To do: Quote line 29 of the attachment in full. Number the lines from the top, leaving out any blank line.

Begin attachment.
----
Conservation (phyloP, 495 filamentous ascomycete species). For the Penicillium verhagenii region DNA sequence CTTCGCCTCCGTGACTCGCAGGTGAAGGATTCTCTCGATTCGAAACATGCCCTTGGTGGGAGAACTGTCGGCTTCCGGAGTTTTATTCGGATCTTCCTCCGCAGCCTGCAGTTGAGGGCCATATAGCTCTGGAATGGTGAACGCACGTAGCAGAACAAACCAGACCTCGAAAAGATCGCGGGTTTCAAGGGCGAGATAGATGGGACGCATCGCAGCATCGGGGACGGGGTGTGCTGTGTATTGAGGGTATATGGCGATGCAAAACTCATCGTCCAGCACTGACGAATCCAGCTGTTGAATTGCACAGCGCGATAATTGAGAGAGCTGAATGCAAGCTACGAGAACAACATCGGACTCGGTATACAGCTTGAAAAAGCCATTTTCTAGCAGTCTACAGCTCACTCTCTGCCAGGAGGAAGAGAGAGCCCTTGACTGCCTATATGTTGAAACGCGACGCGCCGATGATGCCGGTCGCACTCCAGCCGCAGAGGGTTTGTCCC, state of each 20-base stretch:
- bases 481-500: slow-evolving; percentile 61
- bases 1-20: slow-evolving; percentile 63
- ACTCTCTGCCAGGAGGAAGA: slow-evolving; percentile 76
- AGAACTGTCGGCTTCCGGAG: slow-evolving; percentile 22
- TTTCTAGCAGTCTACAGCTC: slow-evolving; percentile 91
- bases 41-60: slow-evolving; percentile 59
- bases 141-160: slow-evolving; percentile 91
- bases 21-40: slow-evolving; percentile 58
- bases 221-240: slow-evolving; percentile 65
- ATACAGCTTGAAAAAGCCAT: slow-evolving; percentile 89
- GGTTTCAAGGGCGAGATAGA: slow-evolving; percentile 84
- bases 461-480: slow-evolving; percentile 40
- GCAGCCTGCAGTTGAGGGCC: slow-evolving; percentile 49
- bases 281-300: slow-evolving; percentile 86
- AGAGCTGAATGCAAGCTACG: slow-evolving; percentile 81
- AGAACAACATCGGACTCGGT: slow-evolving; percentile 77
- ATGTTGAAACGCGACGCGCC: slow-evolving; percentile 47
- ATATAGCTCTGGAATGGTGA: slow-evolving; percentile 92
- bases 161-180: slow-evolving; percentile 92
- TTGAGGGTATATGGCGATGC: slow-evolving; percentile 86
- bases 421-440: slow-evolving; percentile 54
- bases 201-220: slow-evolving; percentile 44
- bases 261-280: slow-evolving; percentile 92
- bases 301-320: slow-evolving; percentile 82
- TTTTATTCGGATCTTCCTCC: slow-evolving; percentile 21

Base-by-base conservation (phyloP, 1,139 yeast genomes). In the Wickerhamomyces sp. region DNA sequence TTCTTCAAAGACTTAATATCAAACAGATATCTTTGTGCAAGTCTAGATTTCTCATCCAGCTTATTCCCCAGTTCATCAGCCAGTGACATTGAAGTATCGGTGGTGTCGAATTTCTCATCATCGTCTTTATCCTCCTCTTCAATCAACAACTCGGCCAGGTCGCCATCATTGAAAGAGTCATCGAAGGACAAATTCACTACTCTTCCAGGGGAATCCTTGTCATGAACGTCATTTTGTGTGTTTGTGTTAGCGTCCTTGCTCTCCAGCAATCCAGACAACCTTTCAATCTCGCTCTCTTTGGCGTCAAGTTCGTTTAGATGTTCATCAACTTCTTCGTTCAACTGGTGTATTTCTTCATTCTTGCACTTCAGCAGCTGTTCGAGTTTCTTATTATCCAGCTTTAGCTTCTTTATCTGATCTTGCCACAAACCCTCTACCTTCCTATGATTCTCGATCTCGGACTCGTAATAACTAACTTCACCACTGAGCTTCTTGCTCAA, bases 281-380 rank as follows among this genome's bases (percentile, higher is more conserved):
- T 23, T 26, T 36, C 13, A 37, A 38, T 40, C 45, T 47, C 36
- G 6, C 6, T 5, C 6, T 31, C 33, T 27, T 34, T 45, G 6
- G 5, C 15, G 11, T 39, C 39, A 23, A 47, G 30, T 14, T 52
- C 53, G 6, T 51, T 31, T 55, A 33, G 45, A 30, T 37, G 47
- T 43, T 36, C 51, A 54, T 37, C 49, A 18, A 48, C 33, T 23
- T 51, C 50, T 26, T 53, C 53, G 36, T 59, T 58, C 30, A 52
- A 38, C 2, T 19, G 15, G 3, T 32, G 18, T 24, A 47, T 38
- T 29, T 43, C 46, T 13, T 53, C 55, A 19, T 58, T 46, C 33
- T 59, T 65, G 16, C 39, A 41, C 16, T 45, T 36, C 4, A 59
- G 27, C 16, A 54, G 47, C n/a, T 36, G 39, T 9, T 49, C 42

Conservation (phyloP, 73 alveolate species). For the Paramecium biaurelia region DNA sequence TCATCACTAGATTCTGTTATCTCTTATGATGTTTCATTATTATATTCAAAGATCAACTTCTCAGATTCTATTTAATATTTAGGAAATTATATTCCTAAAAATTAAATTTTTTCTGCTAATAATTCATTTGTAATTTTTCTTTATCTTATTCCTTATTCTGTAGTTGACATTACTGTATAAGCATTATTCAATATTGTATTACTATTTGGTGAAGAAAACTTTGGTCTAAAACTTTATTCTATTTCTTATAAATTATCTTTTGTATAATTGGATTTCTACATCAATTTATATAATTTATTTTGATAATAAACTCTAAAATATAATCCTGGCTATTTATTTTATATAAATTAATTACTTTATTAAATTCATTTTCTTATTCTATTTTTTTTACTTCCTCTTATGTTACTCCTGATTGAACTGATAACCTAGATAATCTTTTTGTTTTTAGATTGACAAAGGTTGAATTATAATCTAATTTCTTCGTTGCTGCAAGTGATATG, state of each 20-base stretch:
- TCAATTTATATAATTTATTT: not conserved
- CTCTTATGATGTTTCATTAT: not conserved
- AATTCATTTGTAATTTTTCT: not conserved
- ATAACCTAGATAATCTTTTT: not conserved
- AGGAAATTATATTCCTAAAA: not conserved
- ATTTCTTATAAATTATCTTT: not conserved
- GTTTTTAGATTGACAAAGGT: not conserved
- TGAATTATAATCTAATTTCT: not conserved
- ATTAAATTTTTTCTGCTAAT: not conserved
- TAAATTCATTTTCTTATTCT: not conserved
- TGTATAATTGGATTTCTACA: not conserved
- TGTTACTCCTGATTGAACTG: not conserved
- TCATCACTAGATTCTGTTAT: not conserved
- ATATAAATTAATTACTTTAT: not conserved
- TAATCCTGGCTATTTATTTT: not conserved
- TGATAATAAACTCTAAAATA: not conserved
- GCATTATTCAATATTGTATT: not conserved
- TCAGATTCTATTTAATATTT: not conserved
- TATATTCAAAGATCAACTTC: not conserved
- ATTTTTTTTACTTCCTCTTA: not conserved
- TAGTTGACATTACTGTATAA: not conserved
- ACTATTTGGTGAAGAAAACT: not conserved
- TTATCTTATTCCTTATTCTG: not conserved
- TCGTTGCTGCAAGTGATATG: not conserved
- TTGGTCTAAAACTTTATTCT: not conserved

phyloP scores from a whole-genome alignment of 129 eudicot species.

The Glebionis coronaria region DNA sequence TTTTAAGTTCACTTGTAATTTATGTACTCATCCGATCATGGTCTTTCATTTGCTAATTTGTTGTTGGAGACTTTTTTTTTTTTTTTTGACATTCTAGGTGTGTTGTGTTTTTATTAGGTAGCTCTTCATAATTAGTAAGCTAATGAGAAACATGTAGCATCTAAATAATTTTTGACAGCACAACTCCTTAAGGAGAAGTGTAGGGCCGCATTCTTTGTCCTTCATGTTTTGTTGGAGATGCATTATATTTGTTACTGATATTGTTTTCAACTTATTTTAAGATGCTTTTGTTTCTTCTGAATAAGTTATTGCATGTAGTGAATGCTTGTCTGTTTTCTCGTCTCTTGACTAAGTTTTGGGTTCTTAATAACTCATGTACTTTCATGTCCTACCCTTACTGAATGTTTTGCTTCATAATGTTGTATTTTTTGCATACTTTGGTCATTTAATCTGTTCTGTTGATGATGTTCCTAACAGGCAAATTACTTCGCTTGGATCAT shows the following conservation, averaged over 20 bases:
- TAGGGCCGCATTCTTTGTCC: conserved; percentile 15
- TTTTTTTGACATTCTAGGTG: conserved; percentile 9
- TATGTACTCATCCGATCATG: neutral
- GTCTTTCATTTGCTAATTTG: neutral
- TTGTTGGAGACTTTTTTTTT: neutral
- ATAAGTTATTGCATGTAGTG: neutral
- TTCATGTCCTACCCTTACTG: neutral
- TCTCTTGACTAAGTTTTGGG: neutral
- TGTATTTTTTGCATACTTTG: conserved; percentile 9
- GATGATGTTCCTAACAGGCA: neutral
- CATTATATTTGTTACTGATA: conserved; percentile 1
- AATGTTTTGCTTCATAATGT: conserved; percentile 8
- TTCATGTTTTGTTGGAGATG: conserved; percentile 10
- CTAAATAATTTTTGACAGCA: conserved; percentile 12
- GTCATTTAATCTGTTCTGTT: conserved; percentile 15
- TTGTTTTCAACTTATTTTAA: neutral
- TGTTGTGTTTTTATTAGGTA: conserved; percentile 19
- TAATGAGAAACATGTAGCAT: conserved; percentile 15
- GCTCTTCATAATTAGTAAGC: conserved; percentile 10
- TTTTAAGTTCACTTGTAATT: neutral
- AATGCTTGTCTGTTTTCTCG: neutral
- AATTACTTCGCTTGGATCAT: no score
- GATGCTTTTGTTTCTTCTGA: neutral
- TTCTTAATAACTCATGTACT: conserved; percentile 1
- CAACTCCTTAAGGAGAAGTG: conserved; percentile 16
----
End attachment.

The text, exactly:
- G 6, C 6, T 5, C 6, T 31, C 33, T 27, T 34, T 45, G 6